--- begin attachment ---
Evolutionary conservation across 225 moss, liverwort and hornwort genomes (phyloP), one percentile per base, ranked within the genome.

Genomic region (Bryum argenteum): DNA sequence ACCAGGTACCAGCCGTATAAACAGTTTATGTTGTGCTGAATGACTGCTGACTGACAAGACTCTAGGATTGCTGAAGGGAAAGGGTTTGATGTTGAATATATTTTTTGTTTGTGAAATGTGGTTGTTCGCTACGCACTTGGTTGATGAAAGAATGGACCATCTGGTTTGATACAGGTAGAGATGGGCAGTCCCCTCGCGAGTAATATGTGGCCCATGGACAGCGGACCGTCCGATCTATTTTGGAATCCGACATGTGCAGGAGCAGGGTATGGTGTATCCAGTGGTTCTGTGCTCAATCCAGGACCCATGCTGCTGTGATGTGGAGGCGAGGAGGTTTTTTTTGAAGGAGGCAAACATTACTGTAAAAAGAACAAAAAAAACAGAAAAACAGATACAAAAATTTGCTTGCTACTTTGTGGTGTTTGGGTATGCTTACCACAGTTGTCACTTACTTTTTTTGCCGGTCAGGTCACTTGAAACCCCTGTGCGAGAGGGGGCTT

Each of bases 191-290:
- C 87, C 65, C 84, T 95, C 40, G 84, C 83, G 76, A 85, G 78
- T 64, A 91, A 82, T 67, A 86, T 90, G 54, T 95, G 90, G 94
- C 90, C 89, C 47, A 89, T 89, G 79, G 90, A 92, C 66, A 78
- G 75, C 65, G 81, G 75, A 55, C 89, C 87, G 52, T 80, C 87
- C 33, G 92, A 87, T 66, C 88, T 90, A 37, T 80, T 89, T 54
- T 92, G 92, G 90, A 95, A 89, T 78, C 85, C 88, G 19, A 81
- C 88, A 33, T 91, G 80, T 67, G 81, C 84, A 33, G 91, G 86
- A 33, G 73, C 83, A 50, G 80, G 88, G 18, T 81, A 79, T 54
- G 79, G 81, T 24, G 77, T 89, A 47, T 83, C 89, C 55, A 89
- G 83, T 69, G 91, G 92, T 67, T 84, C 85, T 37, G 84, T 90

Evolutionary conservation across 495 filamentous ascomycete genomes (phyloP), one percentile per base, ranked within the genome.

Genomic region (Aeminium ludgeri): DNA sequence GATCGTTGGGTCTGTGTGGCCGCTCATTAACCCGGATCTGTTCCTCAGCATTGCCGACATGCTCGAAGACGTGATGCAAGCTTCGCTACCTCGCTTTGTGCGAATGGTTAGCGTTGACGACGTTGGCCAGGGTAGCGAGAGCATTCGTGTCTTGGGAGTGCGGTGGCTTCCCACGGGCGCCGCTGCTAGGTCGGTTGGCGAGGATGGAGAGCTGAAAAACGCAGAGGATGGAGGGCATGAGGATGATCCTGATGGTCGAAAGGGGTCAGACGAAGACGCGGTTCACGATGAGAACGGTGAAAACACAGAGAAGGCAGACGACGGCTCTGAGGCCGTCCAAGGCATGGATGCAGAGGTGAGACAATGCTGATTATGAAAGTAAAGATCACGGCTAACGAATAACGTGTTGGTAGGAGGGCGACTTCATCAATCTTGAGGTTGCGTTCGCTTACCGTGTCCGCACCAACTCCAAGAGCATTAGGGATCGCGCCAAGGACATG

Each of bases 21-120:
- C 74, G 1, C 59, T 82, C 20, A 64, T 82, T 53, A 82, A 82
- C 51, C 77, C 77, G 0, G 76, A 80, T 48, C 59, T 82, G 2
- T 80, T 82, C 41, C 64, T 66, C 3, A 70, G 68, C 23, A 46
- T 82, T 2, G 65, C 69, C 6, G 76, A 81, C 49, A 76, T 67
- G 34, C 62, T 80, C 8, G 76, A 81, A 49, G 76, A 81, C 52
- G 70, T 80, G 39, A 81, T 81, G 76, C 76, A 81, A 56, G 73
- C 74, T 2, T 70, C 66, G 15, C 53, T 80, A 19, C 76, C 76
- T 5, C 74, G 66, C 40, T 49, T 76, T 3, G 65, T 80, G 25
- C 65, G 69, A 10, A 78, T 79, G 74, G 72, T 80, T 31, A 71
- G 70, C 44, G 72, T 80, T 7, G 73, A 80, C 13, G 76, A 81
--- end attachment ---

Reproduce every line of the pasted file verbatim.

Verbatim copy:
Evolutionary conservation across 225 moss, liverwort and hornwort genomes (phyloP), one percentile per base, ranked within the genome.

Genomic region (Bryum argenteum): DNA sequence ACCAGGTACCAGCCGTATAAACAGTTTATGTTGTGCTGAATGACTGCTGACTGACAAGACTCTAGGATTGCTGAAGGGAAAGGGTTTGATGTTGAATATATTTTTTGTTTGTGAAATGTGGTTGTTCGCTACGCACTTGGTTGATGAAAGAATGGACCATCTGGTTTGATACAGGTAGAGATGGGCAGTCCCCTCGCGAGTAATATGTGGCCCATGGACAGCGGACCGTCCGATCTATTTTGGAATCCGACATGTGCAGGAGCAGGGTATGGTGTATCCAGTGGTTCTGTGCTCAATCCAGGACCCATGCTGCTGTGATGTGGAGGCGAGGAGGTTTTTTTTGAAGGAGGCAAACATTACTGTAAAAAGAACAAAAAAAACAGAAAAACAGATACAAAAATTTGCTTGCTACTTTGTGGTGTTTGGGTATGCTTACCACAGTTGTCACTTACTTTTTTTGCCGGTCAGGTCACTTGAAACCCCTGTGCGAGAGGGGGCTT

Each of bases 191-290:
- C 87, C 65, C 84, T 95, C 40, G 84, C 83, G 76, A 85, G 78
- T 64, A 91, A 82, T 67, A 86, T 90, G 54, T 95, G 90, G 94
- C 90, C 89, C 47, A 89, T 89, G 79, G 90, A 92, C 66, A 78
- G 75, C 65, G 81, G 75, A 55, C 89, C 87, G 52, T 80, C 87
- C 33, G 92, A 87, T 66, C 88, T 90, A 37, T 80, T 89, T 54
- T 92, G 92, G 90, A 95, A 89, T 78, C 85, C 88, G 19, A 81
- C 88, A 33, T 91, G 80, T 67, G 81, C 84, A 33, G 91, G 86
- A 33, G 73, C 83, A 50, G 80, G 88, G 18, T 81, A 79, T 54
- G 79, G 81, T 24, G 77, T 89, A 47, T 83, C 89, C 55, A 89
- G 83, T 69, G 91, G 92, T 67, T 84, C 85, T 37, G 84, T 90

Evolutionary conservation across 495 filamentous ascomycete genomes (phyloP), one percentile per base, ranked within the genome.

Genomic region (Aeminium ludgeri): DNA sequence GATCGTTGGGTCTGTGTGGCCGCTCATTAACCCGGATCTGTTCCTCAGCATTGCCGACATGCTCGAAGACGTGATGCAAGCTTCGCTACCTCGCTTTGTGCGAATGGTTAGCGTTGACGACGTTGGCCAGGGTAGCGAGAGCATTCGTGTCTTGGGAGTGCGGTGGCTTCCCACGGGCGCCGCTGCTAGGTCGGTTGGCGAGGATGGAGAGCTGAAAAACGCAGAGGATGGAGGGCATGAGGATGATCCTGATGGTCGAAAGGGGTCAGACGAAGACGCGGTTCACGATGAGAACGGTGAAAACACAGAGAAGGCAGACGACGGCTCTGAGGCCGTCCAAGGCATGGATGCAGAGGTGAGACAATGCTGATTATGAAAGTAAAGATCACGGCTAACGAATAACGTGTTGGTAGGAGGGCGACTTCATCAATCTTGAGGTTGCGTTCGCTTACCGTGTCCGCACCAACTCCAAGAGCATTAGGGATCGCGCCAAGGACATG

Each of bases 21-120:
- C 74, G 1, C 59, T 82, C 20, A 64, T 82, T 53, A 82, A 82
- C 51, C 77, C 77, G 0, G 76, A 80, T 48, C 59, T 82, G 2
- T 80, T 82, C 41, C 64, T 66, C 3, A 70, G 68, C 23, A 46
- T 82, T 2, G 65, C 69, C 6, G 76, A 81, C 49, A 76, T 67
- G 34, C 62, T 80, C 8, G 76, A 81, A 49, G 76, A 81, C 52
- G 70, T 80, G 39, A 81, T 81, G 76, C 76, A 81, A 56, G 73
- C 74, T 2, T 70, C 66, G 15, C 53, T 80, A 19, C 76, C 76
- T 5, C 74, G 66, C 40, T 49, T 76, T 3, G 65, T 80, G 25
- C 65, G 69, A 10, A 78, T 79, G 74, G 72, T 80, T 31, A 71
- G 70, C 44, G 72, T 80, T 7, G 73, A 80, C 13, G 76, A 81